Antimicrobial resistance is one of the biggest threats people worldwide are fighting – sometimes without even knowing it’s a threat. But germs that have evolved to resist the effects of the drugs used to fight them directly kill more than a million people a year, and they’re a factor in the deaths of close to a million more.

Women are far more likely to be infected with and then spread these drug-resistant superbugs.

In this episode of One World, One Health, Dr. Deepshikha Batheja, an economist and postdoctoral fellow at the One Health Trust, chats with Maggie Fox about the effect of gender inequality on the spread of superbugs. Research has shown that women are 27% more likely than men to be given antibiotics, and Dr. Batheja is researching why that might be – and what can be done about it.


Dr. Deepshikha Batheja

Dr. Deepshikha Batheja is a Postdoctoral fellow at the One Health Trust (OHT). She holds a PhD in Economics from the University of California, Riverside. Dr. Batheja’s broad research interests include development, health economics, and labor economics. A key thread in her research has been the impact of gender on economic, health, and social outcomes. Dr. Batheja uses real-world data and often relies on randomized controlled trial (RCT) methodology to test economic theory and inform policy.  Her research work has been featured in the World Bank Development Impact Blog, Ideas for India, IGC Blogpost, and Hindustan Times (a leading daily in India).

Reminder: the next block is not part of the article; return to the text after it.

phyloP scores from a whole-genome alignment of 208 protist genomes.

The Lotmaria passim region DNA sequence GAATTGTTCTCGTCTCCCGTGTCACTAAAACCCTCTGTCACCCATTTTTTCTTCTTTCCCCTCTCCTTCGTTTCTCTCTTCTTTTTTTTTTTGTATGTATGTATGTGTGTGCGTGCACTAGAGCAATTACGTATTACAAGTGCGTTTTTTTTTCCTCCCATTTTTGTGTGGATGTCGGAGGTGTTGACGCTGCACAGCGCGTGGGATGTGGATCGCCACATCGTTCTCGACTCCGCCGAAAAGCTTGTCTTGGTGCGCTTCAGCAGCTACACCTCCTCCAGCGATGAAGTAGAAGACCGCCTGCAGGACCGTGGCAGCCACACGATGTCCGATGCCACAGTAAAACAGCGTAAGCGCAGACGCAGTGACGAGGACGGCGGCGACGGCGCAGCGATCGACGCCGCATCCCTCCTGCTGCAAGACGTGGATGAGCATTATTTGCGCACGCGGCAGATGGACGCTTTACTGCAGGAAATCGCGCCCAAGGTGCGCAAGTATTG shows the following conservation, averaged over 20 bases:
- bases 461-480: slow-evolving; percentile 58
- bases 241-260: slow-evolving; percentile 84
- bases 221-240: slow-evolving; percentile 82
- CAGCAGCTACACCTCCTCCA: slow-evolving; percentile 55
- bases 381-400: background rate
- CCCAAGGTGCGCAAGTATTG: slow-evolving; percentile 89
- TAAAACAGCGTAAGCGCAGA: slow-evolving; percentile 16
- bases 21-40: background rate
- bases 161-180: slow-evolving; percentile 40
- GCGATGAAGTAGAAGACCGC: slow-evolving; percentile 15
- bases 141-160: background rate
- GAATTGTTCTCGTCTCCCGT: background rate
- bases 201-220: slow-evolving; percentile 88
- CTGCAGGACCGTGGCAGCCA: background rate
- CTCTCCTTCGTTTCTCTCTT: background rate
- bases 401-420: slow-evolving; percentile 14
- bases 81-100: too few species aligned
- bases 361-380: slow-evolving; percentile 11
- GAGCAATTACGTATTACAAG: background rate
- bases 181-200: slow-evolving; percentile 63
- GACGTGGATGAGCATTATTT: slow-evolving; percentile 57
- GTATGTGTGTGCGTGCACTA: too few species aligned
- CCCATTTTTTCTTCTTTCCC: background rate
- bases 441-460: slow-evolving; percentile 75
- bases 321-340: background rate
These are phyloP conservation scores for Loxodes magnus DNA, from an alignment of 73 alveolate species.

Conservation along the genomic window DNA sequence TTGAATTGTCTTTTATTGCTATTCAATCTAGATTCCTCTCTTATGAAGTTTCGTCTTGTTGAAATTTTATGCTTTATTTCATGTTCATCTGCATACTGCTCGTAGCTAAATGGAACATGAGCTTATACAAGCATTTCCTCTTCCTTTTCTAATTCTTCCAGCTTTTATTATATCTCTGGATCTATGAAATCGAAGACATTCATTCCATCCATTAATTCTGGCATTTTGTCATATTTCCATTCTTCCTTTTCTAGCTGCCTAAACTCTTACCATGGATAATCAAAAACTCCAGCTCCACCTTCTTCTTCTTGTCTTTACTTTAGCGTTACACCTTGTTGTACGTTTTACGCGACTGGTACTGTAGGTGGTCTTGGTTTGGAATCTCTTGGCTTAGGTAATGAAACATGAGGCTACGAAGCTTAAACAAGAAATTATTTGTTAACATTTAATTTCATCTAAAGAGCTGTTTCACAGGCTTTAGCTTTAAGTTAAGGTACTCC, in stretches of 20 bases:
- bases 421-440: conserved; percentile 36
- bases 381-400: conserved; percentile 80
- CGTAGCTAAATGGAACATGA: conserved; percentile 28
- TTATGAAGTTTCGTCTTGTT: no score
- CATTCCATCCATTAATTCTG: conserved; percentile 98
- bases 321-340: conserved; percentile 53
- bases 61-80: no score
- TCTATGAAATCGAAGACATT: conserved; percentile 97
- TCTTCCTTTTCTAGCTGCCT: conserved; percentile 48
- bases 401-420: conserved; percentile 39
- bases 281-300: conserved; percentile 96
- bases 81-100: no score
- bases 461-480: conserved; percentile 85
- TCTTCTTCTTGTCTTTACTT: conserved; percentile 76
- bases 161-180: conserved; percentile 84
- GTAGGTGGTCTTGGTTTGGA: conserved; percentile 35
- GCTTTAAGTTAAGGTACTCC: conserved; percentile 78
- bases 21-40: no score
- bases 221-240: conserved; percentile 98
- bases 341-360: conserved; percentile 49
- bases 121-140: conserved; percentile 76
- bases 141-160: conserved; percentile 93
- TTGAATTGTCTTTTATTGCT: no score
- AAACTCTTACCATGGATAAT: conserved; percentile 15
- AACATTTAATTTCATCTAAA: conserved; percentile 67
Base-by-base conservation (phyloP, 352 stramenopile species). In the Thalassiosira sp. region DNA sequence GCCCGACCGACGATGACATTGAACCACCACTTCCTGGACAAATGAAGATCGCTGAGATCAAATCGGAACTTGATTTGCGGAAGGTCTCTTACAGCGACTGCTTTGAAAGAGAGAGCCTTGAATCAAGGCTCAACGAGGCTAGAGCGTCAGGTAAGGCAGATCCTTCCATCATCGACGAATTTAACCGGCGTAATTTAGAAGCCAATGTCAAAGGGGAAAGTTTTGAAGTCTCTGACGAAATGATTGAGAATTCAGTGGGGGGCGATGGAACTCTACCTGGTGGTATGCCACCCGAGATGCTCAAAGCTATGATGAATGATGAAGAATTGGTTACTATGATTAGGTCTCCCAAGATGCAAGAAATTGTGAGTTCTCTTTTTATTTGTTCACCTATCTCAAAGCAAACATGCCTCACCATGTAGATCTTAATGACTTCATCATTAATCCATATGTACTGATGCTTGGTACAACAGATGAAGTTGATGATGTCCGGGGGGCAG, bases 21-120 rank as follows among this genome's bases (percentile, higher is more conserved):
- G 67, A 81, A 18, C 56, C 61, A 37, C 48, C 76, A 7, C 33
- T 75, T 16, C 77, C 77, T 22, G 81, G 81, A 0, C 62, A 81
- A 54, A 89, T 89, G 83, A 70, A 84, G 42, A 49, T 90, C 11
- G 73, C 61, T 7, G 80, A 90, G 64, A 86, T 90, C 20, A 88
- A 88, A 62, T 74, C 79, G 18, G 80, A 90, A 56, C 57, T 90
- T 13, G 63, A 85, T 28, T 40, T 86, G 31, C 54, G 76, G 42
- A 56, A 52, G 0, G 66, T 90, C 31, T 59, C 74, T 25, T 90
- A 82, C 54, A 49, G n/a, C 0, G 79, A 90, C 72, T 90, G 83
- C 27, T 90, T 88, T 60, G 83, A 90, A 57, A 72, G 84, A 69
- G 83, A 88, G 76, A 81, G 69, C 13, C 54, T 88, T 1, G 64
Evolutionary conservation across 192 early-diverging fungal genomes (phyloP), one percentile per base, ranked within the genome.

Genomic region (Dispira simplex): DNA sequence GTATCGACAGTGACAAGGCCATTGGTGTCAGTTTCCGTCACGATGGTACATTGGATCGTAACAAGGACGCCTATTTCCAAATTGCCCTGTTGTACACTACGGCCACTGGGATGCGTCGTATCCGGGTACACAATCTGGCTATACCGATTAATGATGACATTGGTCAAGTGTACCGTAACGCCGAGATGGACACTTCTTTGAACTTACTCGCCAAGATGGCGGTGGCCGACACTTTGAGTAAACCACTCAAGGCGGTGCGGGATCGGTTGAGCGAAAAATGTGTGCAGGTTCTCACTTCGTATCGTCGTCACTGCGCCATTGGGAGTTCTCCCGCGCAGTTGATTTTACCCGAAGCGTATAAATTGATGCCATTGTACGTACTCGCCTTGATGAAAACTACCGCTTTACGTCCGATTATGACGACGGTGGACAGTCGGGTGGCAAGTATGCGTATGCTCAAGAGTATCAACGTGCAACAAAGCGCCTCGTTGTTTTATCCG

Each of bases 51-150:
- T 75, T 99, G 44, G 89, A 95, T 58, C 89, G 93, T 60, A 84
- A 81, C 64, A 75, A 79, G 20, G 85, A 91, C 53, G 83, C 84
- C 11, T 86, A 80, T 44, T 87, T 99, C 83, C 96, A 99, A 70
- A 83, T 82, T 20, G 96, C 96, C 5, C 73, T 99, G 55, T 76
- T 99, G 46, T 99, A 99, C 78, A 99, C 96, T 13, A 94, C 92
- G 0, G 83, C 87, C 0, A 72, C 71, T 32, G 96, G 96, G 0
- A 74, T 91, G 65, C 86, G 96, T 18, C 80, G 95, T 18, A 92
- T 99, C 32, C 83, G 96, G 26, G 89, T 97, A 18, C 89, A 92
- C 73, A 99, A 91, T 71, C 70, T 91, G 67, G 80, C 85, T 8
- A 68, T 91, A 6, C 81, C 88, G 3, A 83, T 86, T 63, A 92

Hosted and written by Maggie Fox
Special guest: Deepshikha Batheja
Produced and edited by Samantha Serrano
Music composed and sound edited by Raquel Krügel